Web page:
In this embodiment, control of the positions of the film segments above the chambers 16, 17 and 18 or deflection of the film segments into the chambers is effected externally by means of a stamp for each film segment. The stamp is driven, for example, by means of air pressure, but a thermomagnetic and/or magnetic drive is also possible. Similarly, the valves 22 and 23 are activated externally. In an alternative embodiment which is not shown, the valves are not integrated into the system, but are instead external components.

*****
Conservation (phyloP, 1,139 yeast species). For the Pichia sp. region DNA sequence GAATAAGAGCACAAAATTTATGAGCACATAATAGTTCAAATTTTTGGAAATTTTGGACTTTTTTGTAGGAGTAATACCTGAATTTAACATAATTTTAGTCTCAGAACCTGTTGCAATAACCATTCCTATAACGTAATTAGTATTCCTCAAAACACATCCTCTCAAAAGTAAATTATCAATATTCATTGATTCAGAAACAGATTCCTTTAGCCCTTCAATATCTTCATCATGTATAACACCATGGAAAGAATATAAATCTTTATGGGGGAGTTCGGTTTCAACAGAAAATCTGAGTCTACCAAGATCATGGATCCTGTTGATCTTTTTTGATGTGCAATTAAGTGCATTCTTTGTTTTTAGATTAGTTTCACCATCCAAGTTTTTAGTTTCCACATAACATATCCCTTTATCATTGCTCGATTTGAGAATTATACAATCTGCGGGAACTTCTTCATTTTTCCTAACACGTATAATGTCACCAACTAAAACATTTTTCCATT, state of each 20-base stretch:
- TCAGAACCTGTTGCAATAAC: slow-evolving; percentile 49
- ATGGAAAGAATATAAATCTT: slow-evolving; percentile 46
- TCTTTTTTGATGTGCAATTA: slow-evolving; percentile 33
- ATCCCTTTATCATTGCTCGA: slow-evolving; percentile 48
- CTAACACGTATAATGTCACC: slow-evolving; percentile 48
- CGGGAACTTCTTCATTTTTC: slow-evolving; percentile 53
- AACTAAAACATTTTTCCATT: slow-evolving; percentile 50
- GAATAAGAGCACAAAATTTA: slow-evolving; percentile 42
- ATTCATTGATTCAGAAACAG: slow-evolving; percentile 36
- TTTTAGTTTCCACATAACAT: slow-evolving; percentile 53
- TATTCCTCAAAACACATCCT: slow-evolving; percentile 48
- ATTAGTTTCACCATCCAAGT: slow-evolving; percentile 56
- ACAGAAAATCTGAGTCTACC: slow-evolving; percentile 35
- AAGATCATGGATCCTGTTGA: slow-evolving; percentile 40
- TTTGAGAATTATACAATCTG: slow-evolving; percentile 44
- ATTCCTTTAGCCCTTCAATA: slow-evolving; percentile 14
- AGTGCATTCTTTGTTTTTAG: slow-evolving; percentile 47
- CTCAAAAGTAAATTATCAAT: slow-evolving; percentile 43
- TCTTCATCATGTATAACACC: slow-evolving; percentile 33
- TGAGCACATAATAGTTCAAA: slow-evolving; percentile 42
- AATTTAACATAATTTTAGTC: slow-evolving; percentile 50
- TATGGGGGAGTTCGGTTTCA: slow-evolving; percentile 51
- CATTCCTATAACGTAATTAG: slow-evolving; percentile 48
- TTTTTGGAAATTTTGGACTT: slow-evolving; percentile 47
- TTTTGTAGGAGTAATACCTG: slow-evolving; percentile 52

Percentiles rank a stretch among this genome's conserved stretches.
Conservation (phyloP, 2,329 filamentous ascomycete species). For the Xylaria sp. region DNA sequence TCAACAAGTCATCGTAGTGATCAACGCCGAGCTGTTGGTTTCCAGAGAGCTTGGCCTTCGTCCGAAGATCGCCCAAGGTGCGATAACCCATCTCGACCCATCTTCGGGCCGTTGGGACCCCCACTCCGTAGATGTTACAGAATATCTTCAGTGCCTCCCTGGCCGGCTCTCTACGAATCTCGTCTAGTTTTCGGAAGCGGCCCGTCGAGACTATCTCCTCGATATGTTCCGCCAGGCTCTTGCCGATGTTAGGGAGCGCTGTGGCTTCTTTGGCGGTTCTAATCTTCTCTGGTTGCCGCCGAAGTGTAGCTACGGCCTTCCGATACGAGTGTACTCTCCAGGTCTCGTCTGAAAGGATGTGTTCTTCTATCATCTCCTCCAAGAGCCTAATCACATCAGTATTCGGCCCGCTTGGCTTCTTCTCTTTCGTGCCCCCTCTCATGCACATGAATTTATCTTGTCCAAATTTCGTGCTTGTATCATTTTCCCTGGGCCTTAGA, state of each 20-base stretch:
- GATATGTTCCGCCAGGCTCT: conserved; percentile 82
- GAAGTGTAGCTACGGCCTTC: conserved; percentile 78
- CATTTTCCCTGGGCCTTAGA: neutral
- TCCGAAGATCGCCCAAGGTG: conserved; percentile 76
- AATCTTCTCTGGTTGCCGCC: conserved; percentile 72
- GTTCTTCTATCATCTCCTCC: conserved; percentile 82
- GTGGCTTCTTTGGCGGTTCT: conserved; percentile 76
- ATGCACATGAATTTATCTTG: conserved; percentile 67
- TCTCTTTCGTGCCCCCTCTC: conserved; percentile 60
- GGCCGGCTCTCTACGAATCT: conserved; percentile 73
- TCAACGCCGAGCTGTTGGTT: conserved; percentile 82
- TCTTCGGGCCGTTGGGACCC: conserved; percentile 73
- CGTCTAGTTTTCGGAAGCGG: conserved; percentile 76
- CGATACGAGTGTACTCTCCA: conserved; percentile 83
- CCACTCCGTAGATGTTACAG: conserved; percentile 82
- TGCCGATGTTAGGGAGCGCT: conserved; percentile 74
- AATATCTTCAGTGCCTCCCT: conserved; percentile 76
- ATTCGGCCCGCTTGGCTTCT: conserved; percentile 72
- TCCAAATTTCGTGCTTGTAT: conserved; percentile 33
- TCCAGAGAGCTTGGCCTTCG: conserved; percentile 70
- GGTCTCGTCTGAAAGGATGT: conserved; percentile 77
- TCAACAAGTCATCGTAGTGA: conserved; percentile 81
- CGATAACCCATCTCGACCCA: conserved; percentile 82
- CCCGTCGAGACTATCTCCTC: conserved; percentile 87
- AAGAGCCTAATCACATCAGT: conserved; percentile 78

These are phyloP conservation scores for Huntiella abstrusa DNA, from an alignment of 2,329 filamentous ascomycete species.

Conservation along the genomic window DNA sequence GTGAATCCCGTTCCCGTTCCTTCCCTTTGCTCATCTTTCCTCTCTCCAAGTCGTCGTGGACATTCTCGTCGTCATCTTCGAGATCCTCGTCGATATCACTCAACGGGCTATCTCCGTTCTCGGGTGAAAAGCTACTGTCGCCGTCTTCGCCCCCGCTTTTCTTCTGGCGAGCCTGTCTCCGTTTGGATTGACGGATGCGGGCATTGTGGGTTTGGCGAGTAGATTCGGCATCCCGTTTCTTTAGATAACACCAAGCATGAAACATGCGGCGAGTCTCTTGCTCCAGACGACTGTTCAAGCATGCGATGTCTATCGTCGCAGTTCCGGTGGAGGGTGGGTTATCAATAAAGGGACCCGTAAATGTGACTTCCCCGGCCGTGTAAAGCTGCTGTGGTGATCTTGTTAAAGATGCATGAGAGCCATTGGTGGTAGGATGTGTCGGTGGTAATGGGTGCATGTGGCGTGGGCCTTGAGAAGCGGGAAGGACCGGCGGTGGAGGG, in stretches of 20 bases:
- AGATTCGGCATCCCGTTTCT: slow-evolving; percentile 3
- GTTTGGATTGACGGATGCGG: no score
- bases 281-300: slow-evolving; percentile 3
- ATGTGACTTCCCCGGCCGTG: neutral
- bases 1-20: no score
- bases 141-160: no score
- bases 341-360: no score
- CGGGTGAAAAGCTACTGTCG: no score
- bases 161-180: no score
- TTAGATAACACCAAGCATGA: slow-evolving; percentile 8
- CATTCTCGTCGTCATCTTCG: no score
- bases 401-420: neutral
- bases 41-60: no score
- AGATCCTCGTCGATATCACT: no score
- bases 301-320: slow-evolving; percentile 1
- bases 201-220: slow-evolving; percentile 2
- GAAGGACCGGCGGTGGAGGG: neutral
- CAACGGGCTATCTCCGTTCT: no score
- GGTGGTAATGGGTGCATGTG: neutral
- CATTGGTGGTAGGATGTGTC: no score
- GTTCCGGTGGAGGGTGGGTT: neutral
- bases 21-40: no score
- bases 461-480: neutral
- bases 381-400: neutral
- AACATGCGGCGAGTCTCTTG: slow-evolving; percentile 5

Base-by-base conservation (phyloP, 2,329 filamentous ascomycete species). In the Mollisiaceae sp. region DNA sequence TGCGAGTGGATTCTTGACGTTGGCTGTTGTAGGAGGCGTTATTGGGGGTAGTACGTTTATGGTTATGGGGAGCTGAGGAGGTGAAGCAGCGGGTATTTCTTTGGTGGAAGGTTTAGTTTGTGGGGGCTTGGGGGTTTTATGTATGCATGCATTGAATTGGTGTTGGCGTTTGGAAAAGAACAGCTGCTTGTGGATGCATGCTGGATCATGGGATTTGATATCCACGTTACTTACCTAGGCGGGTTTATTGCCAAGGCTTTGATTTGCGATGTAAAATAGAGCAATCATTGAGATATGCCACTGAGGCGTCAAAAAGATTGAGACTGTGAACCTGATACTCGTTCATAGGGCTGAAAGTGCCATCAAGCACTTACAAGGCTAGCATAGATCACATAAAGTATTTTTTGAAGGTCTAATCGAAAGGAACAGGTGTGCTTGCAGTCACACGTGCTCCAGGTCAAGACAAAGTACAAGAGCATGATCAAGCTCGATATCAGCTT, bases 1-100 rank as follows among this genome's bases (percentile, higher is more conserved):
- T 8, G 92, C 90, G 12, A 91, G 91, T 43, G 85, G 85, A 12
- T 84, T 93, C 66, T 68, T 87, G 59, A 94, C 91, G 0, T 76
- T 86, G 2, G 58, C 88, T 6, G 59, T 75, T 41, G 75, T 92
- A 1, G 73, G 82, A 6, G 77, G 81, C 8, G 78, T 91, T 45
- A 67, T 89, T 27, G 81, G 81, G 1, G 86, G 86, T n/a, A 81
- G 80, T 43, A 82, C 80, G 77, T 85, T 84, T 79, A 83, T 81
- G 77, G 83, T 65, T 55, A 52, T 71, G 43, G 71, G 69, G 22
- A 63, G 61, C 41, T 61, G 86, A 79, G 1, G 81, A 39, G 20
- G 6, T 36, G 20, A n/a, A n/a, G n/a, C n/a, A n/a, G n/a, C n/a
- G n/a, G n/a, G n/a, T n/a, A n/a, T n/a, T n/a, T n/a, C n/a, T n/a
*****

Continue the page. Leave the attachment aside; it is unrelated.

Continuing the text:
During operation, the chambers 16, 17 and 18 are at different temperature levels for the PCR and are held at these temperature levels. Here, the temperature is controlled externally from below, but can also be controlled internally, for example with heating elements, resistance elements, microwaves and/or by thermal radiation. In order to thermally insulate the chambers 16, 17 and 18 from one another, holes 26 are introduced into the substrate 11 next to the connecting channels 20 and 21, in each case on both sides.